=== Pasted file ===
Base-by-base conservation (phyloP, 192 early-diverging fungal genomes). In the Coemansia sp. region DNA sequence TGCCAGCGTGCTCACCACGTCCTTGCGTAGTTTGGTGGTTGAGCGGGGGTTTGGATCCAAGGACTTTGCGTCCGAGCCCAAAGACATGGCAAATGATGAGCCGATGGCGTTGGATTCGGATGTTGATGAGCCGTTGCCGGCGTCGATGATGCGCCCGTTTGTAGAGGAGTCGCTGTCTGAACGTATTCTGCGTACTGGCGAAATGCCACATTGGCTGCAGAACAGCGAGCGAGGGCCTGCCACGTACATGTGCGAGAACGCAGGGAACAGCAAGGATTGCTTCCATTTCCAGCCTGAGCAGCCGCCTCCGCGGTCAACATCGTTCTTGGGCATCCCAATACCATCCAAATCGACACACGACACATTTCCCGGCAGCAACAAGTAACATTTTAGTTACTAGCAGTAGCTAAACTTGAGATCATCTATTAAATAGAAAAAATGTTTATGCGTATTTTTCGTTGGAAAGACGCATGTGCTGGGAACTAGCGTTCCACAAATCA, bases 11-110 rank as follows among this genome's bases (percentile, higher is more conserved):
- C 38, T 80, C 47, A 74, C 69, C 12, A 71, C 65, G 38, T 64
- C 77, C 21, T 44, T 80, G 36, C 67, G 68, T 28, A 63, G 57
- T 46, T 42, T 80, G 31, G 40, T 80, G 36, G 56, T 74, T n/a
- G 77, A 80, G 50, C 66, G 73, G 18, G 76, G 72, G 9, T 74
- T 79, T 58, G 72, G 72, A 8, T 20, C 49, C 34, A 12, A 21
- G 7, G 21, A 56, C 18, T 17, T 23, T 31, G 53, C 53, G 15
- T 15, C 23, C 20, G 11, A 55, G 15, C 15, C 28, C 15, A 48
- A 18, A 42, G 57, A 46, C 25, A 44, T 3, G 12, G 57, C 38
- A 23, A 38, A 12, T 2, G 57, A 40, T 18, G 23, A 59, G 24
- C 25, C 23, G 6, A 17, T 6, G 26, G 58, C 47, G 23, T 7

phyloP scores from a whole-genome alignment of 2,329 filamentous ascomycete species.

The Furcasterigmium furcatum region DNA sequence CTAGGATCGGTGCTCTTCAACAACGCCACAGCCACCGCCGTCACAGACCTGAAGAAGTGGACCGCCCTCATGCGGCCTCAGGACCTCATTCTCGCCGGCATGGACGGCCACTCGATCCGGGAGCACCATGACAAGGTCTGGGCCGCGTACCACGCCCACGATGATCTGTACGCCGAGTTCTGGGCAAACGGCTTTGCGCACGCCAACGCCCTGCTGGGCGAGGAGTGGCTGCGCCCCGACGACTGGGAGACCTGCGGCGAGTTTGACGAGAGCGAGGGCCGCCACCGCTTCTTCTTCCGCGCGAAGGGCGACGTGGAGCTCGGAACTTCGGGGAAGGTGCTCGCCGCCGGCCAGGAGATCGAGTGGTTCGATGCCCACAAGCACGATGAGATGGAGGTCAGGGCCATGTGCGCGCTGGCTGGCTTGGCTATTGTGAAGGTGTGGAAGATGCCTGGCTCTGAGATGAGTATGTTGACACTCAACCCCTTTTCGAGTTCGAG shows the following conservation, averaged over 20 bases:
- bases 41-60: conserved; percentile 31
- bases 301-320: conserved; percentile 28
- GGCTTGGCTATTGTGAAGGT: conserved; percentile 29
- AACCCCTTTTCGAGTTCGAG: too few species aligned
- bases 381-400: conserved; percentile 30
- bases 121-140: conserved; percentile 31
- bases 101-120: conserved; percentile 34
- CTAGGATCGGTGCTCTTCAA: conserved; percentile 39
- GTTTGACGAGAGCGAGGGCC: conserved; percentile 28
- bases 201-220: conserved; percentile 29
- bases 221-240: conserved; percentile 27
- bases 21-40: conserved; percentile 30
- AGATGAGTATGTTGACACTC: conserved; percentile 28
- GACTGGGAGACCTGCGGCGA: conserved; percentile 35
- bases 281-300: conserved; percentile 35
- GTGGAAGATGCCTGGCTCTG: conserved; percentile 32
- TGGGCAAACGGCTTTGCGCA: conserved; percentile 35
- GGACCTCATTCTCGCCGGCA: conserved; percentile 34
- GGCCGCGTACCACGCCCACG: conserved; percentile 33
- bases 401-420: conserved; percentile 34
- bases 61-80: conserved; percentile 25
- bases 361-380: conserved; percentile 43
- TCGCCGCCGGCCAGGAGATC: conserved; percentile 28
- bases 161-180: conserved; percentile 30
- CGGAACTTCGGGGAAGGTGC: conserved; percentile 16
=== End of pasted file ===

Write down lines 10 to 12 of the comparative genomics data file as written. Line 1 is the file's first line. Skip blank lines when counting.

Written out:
- A 23, A 38, A 12, T 2, G 57, A 40, T 18, G 23, A 59, G 24
- C 25, C 23, G 6, A 17, T 6, G 26, G 58, C 47, G 23, T 7

phyloP scores from a whole-genome alignment of 2,329 filamentous ascomycete species.